Uber, the world’s valuable startup lately has also seemed like the world’s most scandal-ridden startup. Sexual harassment issues have been popping up one after another in recent weeks, and last week a Silicon Valley software engineer that was being recruited by Uber reported that an HR manager went so far as to tell her that “sexism is systemic in tech” and suggested that such indiscretions can be overlooked.
Amid the flurry of scandals, Uber executives have gone into active damage control mode. Part of that effort has been an apology campaign, and another part has involved hiring former Attorney General Eric Holder to investigate sexual harassment claims. One other aspect of trying to repair its tattered public image is an internal examination of the makeup of its workforce. The company released the results of that examination on Tuesday in a report titled “How do we want Uber to look and feel?” The figures Uber reported showed that women are underrepresented within the company’s ranks, and so are non-white employees.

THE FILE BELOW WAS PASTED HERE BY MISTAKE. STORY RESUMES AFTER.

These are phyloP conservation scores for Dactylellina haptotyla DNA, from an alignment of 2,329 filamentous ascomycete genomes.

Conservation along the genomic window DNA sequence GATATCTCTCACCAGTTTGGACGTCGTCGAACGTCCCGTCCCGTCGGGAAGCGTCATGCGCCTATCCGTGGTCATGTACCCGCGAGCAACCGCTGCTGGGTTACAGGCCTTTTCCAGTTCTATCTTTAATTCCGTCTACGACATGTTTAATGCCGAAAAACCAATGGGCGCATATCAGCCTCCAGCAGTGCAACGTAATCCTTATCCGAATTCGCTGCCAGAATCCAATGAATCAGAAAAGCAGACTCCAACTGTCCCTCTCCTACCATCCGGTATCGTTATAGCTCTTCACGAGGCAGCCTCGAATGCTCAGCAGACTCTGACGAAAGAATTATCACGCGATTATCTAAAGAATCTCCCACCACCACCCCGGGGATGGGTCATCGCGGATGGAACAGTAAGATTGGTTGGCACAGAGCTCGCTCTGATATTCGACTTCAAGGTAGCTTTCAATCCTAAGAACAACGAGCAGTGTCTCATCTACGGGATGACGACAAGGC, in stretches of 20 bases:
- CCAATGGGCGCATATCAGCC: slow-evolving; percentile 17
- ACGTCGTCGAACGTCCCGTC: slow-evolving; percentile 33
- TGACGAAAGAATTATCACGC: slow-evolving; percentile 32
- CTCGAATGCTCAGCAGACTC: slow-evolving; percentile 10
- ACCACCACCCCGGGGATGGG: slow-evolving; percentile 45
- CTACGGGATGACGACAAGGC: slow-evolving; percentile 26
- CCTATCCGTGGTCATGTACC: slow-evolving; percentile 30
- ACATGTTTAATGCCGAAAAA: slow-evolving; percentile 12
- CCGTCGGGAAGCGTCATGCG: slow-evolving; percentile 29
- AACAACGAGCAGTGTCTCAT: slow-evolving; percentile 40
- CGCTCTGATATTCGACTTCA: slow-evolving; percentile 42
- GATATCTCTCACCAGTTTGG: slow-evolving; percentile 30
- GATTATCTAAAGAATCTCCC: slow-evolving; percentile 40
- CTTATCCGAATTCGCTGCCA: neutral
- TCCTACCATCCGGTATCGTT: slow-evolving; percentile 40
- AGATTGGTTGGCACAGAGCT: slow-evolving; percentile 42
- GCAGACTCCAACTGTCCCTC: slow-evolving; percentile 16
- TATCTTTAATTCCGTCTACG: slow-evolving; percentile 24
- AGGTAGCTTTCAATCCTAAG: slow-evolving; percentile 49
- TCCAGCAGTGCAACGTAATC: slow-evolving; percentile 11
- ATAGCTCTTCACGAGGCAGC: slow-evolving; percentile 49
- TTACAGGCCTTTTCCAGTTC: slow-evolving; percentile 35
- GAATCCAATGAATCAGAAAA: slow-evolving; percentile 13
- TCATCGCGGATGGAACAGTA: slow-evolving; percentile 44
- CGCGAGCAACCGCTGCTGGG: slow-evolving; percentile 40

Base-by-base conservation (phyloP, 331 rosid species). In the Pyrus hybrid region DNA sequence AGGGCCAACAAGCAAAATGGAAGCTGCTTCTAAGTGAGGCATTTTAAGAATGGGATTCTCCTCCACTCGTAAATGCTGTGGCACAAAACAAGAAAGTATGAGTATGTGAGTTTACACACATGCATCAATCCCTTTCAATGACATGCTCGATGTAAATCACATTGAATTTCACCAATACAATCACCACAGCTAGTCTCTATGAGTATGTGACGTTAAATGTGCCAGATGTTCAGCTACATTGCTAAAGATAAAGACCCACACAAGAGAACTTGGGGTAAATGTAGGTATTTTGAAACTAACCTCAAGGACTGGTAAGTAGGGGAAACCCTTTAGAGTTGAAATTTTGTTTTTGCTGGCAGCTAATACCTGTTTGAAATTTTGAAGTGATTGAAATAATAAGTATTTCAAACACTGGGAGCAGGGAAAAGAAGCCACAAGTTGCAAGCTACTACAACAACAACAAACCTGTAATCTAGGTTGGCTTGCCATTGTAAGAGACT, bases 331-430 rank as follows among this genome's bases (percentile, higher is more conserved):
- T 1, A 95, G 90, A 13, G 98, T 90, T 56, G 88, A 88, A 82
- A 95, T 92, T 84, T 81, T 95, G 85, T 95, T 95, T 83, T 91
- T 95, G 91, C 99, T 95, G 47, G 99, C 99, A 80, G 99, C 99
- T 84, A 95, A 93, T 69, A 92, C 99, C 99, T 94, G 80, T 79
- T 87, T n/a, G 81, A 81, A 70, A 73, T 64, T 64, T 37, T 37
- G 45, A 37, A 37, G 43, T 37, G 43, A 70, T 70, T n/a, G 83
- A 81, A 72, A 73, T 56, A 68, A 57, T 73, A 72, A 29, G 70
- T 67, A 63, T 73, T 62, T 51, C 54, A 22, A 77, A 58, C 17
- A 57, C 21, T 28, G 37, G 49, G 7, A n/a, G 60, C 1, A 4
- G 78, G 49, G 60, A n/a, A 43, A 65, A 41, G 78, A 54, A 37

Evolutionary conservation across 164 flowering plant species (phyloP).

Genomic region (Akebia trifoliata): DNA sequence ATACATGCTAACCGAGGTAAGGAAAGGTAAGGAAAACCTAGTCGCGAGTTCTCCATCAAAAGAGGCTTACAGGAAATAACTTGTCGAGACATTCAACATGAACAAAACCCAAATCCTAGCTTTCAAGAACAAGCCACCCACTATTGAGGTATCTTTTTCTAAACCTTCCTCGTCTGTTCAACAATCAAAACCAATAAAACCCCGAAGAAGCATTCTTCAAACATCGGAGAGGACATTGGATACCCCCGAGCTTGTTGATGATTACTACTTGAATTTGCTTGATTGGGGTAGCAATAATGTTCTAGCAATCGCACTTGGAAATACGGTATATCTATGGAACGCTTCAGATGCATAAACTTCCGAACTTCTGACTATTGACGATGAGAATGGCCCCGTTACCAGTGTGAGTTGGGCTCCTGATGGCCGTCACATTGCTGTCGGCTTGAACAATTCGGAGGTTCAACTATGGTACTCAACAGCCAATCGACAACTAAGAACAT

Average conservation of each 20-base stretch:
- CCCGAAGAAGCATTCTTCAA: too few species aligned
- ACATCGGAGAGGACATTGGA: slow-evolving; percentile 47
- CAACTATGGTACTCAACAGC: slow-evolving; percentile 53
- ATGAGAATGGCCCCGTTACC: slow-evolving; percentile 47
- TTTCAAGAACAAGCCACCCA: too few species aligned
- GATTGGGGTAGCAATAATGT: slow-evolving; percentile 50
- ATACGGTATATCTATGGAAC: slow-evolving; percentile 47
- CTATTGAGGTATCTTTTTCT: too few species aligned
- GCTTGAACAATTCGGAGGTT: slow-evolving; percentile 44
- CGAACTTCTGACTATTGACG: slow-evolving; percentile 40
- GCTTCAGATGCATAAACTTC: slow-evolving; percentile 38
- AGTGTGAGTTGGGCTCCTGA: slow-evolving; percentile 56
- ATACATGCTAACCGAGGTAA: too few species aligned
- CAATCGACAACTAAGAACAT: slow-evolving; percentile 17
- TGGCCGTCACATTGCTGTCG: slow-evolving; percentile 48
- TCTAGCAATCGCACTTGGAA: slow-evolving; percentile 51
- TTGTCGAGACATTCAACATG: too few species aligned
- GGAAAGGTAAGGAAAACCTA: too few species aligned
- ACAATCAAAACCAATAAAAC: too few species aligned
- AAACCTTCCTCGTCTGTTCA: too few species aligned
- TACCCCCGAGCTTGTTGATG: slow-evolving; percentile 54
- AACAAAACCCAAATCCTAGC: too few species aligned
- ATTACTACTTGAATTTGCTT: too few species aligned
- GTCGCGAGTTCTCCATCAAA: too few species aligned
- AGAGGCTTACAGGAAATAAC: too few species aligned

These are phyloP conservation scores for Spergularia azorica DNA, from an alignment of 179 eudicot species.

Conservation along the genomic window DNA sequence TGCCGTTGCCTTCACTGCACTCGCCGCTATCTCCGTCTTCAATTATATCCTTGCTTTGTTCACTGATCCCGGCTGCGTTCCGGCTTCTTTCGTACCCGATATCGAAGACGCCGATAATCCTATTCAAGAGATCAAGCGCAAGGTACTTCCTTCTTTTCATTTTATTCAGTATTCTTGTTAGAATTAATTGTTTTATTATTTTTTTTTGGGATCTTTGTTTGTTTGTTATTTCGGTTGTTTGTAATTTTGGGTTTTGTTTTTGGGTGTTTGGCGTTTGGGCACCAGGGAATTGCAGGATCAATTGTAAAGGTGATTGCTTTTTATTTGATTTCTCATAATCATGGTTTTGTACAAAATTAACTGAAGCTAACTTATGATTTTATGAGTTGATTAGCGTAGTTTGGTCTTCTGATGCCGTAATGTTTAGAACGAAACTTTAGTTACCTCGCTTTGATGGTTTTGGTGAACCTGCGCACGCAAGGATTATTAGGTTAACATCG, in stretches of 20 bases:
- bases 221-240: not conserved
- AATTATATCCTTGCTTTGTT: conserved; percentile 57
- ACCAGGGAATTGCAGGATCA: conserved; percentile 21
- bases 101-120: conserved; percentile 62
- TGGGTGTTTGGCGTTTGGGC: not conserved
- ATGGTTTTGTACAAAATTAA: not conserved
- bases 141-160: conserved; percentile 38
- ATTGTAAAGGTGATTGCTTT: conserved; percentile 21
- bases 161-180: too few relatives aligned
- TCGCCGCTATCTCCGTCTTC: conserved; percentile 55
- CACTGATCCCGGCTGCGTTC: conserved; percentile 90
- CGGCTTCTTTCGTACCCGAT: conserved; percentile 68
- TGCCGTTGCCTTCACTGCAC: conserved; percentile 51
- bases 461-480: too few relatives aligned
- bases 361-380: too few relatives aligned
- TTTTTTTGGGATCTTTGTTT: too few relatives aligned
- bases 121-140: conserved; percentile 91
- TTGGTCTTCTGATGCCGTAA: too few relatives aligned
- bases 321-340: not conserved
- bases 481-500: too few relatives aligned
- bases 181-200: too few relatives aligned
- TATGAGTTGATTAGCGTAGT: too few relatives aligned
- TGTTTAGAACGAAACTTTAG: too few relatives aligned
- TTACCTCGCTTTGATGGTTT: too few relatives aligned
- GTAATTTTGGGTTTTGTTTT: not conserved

Just 36 percent of U.S. employees at Uber are women. Meanwhile, an overwhelming 85 percent of the tech jobs there are occupied by men. In the U.S., 50 percent of Uber’s employees are white and 31 percent are Asian. Just nine percent are black and six percent are Hispanic.
Travis Kalanick, the company’s CEO, who was a source of one of Uber’s recent public scandals, has resisted publicly releasing the company’s diversity numbers, but in a statement on Tuesday acknowledged that doing so was past due. “I know that we have been too slow in publishing our numbers — and that the best way to demonstrate our commitment to change is through transparency. And to make progress, it’s important we measure what matters.”
Uber also pledged to change its aggressive corporate culture, which critics say manifests itself in what can be a hostile workplace.
“Every strength, in excess, is a weakness,” Liane Hornsey, the company’s chief human resources officer, told The New York Times. “What has driven Uber to immense success — its aggression, the hard-charging attitude — has toppled over. And it needs to be shaved back.”
Read the full story at The New York Times.